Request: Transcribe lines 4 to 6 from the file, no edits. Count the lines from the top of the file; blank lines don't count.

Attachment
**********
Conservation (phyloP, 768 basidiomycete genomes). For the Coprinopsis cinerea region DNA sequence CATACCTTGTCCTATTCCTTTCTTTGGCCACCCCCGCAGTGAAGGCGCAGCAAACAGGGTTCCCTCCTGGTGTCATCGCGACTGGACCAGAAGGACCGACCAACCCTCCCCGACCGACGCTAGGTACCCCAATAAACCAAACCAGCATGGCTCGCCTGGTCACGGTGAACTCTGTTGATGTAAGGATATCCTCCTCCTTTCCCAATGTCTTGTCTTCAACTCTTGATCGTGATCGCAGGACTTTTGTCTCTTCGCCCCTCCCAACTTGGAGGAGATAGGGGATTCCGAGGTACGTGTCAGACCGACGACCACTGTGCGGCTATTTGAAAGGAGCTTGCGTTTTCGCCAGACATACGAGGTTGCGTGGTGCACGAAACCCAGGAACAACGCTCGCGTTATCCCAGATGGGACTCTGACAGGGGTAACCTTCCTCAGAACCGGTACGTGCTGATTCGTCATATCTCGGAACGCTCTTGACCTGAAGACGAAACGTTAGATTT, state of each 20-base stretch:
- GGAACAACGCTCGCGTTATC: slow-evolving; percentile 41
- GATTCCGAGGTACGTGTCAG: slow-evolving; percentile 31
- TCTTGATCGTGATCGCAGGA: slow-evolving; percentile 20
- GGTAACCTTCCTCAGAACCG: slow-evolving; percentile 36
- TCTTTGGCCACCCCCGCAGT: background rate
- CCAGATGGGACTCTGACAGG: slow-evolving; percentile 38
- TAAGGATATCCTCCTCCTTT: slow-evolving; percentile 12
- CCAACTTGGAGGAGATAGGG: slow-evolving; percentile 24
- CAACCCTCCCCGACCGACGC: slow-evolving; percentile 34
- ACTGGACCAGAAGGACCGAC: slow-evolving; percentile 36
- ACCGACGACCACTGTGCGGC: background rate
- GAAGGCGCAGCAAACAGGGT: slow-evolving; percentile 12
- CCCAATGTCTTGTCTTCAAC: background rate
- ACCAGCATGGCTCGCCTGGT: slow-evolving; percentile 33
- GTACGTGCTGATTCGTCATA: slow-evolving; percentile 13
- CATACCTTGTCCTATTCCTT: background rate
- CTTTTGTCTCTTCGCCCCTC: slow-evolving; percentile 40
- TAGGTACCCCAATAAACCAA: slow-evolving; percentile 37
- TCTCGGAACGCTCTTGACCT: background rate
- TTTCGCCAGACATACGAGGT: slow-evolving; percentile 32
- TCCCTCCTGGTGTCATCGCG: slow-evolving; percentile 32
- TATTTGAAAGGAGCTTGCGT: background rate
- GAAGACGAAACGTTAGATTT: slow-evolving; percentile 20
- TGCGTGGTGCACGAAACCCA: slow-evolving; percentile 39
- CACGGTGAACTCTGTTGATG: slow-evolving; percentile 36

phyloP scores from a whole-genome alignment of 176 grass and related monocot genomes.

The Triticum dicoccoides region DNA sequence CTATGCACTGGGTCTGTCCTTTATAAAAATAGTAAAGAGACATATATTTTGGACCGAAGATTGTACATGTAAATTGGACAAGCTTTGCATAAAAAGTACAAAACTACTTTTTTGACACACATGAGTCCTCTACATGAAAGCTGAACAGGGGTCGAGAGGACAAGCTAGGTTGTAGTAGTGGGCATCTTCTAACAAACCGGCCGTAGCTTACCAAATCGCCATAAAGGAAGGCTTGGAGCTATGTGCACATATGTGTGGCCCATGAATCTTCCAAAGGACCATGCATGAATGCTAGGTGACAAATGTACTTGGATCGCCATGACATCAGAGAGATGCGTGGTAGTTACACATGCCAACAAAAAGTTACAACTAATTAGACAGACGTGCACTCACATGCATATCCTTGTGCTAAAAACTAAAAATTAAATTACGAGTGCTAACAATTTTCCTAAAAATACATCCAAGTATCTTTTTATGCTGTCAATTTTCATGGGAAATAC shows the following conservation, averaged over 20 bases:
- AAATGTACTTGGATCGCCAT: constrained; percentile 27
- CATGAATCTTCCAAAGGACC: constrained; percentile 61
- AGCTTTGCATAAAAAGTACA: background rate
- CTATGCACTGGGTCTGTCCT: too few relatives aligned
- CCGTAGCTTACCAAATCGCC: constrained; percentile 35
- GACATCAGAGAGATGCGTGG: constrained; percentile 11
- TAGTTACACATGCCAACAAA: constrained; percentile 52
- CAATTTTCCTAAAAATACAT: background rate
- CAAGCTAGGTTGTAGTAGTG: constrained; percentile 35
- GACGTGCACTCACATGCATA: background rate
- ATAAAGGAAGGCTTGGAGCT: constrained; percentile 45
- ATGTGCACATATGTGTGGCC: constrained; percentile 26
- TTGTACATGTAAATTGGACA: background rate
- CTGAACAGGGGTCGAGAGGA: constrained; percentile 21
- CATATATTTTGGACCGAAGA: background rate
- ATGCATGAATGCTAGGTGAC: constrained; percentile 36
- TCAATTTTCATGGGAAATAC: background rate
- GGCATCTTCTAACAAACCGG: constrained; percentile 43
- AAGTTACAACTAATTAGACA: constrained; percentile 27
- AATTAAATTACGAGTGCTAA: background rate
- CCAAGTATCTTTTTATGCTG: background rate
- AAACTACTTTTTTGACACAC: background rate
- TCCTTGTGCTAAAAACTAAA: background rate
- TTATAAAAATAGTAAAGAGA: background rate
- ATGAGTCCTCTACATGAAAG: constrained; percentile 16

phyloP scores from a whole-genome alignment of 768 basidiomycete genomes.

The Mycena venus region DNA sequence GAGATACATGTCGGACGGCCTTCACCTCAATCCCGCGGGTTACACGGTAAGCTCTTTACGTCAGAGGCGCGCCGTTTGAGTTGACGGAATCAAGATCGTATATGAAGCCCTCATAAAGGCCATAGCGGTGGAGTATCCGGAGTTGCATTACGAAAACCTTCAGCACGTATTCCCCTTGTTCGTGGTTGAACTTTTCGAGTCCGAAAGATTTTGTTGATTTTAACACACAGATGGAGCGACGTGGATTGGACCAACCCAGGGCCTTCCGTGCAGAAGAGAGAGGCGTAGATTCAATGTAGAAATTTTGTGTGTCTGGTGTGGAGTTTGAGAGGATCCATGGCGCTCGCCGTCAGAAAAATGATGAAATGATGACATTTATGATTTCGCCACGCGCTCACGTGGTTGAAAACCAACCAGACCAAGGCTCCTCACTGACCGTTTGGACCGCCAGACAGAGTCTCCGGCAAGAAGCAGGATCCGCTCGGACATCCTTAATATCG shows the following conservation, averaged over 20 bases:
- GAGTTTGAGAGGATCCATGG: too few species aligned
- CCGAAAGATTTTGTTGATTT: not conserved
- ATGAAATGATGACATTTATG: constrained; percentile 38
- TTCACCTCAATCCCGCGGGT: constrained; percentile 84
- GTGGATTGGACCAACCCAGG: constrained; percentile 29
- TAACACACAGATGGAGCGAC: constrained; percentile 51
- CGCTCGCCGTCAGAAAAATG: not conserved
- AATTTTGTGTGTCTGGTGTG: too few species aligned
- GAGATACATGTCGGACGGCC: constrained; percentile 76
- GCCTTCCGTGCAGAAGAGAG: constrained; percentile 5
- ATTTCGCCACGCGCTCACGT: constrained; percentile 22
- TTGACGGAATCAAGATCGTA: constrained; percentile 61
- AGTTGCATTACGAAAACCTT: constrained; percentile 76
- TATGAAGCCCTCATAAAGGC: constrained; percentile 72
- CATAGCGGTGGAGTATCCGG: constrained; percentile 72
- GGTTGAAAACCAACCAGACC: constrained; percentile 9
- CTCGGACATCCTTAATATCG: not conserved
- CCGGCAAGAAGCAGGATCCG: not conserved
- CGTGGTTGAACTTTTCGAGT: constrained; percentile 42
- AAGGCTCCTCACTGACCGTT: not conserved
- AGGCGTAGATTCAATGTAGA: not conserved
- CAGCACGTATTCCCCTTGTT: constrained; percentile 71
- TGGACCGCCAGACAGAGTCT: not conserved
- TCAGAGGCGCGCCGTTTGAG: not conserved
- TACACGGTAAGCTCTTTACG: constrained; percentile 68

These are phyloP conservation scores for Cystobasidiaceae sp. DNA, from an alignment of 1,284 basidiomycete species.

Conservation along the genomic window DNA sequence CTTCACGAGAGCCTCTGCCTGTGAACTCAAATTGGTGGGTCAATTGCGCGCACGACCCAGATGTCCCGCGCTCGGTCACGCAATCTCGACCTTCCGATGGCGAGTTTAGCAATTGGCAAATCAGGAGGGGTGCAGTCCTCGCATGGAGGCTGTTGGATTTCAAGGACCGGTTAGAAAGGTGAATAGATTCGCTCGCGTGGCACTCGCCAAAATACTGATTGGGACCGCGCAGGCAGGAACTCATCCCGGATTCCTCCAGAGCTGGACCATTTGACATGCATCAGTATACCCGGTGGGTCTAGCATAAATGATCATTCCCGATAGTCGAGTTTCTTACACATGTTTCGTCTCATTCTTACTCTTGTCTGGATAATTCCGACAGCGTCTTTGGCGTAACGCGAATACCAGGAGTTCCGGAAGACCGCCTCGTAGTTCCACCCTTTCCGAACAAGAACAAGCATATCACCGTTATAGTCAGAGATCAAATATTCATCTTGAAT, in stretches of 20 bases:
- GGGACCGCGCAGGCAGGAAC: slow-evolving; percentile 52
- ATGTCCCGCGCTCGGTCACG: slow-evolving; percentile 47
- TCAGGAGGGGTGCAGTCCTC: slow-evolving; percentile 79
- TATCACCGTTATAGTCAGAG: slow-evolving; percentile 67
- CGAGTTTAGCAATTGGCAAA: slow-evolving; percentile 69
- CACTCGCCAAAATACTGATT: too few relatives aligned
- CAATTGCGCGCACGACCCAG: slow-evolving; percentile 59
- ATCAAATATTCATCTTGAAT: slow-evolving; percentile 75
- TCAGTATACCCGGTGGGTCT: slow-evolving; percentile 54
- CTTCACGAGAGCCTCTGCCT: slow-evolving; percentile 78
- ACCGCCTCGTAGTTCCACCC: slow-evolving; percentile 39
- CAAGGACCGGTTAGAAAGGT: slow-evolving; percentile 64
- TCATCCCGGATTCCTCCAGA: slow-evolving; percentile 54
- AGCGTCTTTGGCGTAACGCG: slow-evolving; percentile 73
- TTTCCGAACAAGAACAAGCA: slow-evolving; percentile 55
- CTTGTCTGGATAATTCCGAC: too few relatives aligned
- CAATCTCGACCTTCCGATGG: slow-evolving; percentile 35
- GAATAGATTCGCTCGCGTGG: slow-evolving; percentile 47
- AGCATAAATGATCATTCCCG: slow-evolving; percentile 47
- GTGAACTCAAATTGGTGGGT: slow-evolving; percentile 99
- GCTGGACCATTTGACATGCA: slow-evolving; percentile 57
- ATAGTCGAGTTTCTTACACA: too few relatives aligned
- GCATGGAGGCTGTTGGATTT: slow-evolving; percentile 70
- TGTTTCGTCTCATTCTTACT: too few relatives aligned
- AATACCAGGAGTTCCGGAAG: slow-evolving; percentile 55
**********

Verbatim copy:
- TCTTGATCGTGATCGCAGGA: slow-evolving; percentile 20
- GGTAACCTTCCTCAGAACCG: slow-evolving; percentile 36
- TCTTTGGCCACCCCCGCAGT: background rate